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An Uprising, A Movement: Celebrating the Stonewall Rebellion

Credit: By Rhododendrites – Own work, CC BY-SA 4.0,


Fifty-one years ago yesterday, police in New York City raided a bar in Greenwich Village well known for serving LBGTQ+ patrons. As noted by the Library of Congress’s Today in History entry for Stonewall, “[in New York state,] it was illegal to serve alcohol to a gay person until 1966, and in 1969, homosexuality was still considered a criminal offense. This led many gay establishments to operate sans liquor license, providing an open door for raids and police brutality.” It was not the first time police had harassed patrons at the Stonewall Innpolice routinely raided the bar; sometimes they would make arrests or they’d simply turn up to intimidate people and demand pay-offs in return for not publicly releasing patron names or giving out code violation citations.

This particular raid would make an indelible mark in history.

Rather than leaving as they were dismissed, patrons and locals from the neighborhood angrily stood outside. And as the police arrested thirteen of the staff and customers, the crowd became incensed at the rough treatment. They’d had enough. They pelted the police with pennies and debris, and minutes later hundreds of people began rioting.

That night sparked five more days of rioting, involving thousands of people and it became a pivotal event for LBGTQ+ people, an inspiration to stand up and demand equal rights. In 2016, the Stonewall Inn and close surroundings were designated a National Monument, the first such monument commemorating the history of the LGBTQ+ rights movement.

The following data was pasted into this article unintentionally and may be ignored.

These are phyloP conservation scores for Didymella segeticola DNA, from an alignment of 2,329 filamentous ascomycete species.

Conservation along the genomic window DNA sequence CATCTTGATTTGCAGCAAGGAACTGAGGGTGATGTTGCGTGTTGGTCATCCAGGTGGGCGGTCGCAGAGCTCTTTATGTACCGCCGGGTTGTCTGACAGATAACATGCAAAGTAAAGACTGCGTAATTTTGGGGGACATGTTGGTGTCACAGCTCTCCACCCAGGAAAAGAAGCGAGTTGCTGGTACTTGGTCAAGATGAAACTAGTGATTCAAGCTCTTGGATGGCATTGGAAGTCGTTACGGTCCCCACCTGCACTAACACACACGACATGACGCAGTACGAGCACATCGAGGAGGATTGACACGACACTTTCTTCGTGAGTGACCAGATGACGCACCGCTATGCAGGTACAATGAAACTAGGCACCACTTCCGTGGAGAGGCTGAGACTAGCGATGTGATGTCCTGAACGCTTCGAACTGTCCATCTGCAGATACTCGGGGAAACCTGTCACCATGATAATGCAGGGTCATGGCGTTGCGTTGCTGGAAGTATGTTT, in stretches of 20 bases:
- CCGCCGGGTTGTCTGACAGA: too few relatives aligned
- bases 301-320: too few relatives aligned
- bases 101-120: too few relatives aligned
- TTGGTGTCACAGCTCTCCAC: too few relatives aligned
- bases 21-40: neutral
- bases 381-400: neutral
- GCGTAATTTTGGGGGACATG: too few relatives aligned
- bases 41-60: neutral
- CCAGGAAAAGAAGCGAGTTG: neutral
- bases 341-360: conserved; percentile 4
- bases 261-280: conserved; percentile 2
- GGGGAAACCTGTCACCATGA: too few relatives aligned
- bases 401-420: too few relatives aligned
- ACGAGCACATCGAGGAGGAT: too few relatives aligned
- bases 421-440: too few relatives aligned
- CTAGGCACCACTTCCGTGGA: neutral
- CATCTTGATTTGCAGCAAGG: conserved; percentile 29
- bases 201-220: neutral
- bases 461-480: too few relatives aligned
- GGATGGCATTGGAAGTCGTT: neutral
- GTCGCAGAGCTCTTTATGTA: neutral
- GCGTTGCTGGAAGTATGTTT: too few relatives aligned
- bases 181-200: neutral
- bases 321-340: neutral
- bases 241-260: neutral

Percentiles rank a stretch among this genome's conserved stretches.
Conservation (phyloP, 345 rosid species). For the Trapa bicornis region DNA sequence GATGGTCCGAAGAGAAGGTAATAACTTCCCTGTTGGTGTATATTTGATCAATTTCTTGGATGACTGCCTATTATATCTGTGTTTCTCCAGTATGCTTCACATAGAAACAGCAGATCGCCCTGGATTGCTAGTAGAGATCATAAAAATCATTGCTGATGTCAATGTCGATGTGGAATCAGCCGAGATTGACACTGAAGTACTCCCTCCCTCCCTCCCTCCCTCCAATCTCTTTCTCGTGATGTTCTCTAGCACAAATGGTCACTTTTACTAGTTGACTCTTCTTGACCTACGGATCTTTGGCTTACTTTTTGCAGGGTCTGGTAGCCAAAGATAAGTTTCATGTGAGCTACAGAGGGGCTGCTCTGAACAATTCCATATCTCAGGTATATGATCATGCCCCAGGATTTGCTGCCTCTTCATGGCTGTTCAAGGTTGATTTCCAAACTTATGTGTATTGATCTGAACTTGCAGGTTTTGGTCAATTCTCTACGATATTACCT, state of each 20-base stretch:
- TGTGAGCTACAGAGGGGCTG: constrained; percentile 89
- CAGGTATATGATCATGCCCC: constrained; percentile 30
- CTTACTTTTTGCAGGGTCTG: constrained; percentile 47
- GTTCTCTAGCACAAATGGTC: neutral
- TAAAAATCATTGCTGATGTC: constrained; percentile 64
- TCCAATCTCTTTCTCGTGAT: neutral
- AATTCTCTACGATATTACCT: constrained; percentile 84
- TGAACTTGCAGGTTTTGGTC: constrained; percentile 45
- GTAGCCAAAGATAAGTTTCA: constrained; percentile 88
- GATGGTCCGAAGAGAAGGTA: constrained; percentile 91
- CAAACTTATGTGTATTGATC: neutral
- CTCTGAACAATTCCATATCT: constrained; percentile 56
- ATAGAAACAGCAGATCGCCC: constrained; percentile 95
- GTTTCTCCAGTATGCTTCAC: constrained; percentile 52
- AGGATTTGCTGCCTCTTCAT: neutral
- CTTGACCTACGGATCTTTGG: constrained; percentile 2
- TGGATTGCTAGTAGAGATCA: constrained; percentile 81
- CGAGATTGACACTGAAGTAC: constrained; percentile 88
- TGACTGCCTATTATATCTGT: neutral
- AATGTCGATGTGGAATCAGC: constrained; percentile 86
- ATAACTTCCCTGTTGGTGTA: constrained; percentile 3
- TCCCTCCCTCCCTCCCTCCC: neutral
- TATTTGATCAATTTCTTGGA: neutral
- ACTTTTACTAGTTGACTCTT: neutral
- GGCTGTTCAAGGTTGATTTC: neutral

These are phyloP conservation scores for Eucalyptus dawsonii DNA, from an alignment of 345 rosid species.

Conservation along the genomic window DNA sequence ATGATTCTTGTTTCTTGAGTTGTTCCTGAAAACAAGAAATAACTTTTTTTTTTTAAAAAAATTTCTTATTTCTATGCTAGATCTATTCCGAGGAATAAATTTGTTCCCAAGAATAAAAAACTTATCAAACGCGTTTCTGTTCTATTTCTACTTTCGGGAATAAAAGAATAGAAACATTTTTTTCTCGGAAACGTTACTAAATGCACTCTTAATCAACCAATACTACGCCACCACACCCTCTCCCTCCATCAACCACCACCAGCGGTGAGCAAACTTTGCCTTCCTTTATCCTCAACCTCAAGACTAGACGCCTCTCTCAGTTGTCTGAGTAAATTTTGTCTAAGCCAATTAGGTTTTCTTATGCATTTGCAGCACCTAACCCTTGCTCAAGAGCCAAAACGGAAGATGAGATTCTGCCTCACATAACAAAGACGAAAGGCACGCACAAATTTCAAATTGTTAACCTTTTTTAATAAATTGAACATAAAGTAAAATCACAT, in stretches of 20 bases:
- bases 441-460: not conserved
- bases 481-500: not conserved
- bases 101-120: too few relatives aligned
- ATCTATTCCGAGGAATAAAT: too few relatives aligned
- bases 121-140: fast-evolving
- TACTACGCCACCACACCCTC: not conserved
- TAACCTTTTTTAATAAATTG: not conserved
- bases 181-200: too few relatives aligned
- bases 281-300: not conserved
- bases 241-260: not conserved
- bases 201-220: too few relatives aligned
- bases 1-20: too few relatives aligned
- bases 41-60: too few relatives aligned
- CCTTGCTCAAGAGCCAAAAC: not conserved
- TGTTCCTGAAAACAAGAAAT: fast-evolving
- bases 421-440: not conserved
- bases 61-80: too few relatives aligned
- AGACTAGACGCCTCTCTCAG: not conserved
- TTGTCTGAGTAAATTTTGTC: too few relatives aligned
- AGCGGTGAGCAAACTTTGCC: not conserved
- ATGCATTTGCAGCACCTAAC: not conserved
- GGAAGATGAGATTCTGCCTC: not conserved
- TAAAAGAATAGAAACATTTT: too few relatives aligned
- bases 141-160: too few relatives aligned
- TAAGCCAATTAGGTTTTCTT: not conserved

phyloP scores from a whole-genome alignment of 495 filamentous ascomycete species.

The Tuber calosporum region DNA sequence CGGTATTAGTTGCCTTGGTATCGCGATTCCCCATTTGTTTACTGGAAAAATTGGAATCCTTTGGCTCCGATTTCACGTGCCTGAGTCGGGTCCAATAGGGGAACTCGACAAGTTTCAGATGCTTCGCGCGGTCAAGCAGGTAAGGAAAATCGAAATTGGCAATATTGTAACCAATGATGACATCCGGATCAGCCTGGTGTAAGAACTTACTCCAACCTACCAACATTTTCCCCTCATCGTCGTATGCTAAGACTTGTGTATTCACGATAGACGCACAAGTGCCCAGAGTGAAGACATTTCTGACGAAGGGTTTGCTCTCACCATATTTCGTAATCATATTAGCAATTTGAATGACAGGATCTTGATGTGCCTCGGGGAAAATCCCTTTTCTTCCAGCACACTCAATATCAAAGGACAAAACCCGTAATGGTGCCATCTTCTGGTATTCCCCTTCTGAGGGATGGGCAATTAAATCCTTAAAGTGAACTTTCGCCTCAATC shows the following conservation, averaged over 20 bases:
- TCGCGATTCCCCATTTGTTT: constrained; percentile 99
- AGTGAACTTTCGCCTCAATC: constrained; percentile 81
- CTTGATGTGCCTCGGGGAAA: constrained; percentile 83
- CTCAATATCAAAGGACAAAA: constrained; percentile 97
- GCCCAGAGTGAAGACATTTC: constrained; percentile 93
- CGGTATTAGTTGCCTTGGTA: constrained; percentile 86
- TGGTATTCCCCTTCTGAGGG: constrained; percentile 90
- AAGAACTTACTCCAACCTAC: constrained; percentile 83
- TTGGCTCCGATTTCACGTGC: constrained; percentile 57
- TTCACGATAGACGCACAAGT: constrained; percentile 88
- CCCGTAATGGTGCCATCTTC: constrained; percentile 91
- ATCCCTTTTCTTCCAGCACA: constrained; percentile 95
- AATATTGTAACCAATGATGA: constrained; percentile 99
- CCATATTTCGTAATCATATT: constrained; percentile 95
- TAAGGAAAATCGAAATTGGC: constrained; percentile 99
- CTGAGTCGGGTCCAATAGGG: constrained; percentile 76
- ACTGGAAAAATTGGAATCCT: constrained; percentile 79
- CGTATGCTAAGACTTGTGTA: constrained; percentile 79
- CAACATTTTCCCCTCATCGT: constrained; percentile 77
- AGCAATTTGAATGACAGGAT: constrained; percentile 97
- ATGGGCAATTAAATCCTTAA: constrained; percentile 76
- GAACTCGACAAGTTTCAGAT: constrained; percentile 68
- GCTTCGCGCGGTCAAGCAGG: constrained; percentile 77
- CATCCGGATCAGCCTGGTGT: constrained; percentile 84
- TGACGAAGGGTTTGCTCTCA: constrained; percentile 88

As we conclude Pride Month, we celebrate those in the LBGTQ+ community who rose up, that night and in the many decades afterward, to be heard and be seen.

We noted in an earlier blog post that it is more important than ever to remember the significant contributions of LGBTQ+ people of color this year as Pride Month overlaps with the ongoing Black Lives Matter protests. GLAAD’s statement earlier this month declared, “It is important to remember that the revolutionary riots at Stonewall in 1969 were spearheaded by many LGBTQ people of color, and that none of the progress made for the acceptance and equality of LGBTQ people over the past 51 years would be possible if not for the action and courage of those protestors. … There can be no Pride if it is not intersectional.“

If you want to learn more about the Stonewall Uprising, delve into the many resources that Falvey Memorial Library has to offer.

If you want to catch up on Falvey’s Pride Month coverage, check out our additional Pride Month coverage:


Shawn ProctorShawn Proctor, MFA, is communications and marketing program manager at Falvey Memorial Library.


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Diversity and Inclusion Subject Guide: LGBTQ+ Resources for Pride Month

By Beaudry Allen, Laura Bang, Deborah Bishov, Sarah Wingo, and Kallie Stahl

Philadelphia Pride Flag.

June 2020 marks the 50th anniversary of the first Pride march in New York City held June 28, 1970 on the one-year anniversary of the Stonewall Uprising. Pride Month is celebrated every June in tribute to those involved in the Stonewall Riots of 1969, an uprising that occurred in response to a long history of police brutality. On the night of June 28, 1969, police raided the Stonewall Inn, a gay club in Greenwich Village, which resulted in bar patrons, staff, and neighborhood residents rioting onto Christopher Street outside. (Note: a post on the Stonewall riots is forthcoming on the blog June 29).